Let me start by acknowledging that salespeople always believe their marketing departments can do more to help them succeed. And, if they had unlimited budgets, maybe there is an element of truth to that. In the real world, especially the current real world, budgets are limited. During a company reorganization, I had an opportunity to fill in for a very short period of time as a Director of B2B Marketing and I had a quick glimpse of all that falls under the term or department of “Marketing”. (I had to buy a Marketing dictionary to make it through a department meeting!)
Over the years, I continue to find it interesting how separate sales & marketing departments remain. As a salesperson, I have some ideas as to how my sales and marketing teams could form a better partnership that helps customers and sales reps. I mean well and I invite those more schooled in marketing (almost anyone!) to disagree.
Marketing and sales need to commuicate regularly. Too often, I have seen this communication as a one-way street, typically Marketing sending e-mails to the sales team about new marketing tools, campaigns, etc. The sales team does not have time to give input until it’s too late, if at all.
Salespeople, while often skeptics, can give marketing a “real world” perspective on upcoming marketing programs and ideas before it’s too late to turn back.
To accomplish this simply requires some standard commuication. I would create an “advisory group” of sales managers and mainly sales people. This advisory group would act as consultants for the marketing team. The marketing team should share their program ideas with this group and allow them to react. Marketing should actually ask “what are all the reasons this may not work”. I would hire an outside consultant to facilitate these discussions to make sure marketing leaves with valuable information about how to best spend their limited resources.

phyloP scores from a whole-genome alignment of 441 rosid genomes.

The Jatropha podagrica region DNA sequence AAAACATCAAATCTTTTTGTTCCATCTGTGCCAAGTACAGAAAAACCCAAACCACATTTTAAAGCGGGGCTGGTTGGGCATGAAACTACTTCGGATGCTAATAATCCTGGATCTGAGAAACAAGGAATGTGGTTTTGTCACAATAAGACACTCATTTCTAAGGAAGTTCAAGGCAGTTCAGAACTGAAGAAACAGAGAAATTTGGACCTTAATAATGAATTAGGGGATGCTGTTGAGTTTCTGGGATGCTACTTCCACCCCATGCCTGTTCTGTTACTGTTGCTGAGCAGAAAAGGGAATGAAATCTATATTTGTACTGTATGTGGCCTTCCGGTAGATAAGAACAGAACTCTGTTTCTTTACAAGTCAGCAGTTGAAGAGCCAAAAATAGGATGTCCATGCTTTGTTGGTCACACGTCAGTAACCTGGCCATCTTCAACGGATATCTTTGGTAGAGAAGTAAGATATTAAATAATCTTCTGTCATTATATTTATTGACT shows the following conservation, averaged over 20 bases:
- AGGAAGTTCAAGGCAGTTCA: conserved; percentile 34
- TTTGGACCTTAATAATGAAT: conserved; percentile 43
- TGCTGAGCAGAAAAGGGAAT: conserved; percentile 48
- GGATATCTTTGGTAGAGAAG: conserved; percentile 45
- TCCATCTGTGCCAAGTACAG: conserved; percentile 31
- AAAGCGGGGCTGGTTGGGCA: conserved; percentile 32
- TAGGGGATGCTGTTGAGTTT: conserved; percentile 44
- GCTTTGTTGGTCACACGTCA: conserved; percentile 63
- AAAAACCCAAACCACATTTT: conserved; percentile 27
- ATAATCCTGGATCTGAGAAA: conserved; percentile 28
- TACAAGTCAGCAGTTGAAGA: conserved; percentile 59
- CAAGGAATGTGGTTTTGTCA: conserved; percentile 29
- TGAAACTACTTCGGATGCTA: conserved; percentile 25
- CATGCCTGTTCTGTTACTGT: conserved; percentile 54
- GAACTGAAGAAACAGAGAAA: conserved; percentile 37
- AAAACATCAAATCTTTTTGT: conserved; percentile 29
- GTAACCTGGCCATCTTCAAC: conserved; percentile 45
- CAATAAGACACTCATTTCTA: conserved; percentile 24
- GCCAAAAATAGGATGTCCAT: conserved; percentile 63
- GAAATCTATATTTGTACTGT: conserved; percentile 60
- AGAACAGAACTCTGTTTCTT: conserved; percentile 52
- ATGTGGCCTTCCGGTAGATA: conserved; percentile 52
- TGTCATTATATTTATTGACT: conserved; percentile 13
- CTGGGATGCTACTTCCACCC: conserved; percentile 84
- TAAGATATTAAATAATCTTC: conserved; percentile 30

Then, I would ask marketing to provide regular education to sales. So often marketing does amazing research on the industry, customer needs and wins and losses and somehow this information doesn’t make it to the sales team. Marketing may be basing decisions about future marketing programs on this great information. It would be so helpful to salespeople if this great research was shared with them so, as a sales organization, they could apply it to their customer interactions to create more value for our customers. Customers love information and sharing that information makes salespeople that much more valuable in the marketplace.
And, sales has this same responsibility. Salespeople are hearing directly from customers every day. There needs to be a discipline around sharing this information with the marketing team. Marketing could interview a certain number of salespeople each month to get the “pulse” of the customer. Even if this is simply anecdotal, trends emerge pretty quickly. Marketing can add some “science” to the knowledge gained from these interviews and make more informed decisions about needed programs.
Finally, sales training can play a partnership role, also. Maybe marketing has identified a need for certain products or services in a particular industry, title or functional area. They now plan to market to this industry or function. Sales training can play a role by equipping the sales team to sell to this targeted customer.
While the last thing we need is more meetings, it seems collaboration between marketing functions and sales functions could produce some amazing results.
Please feel free to share thoughts, ideas and reactions on the partnership between sales and marketing.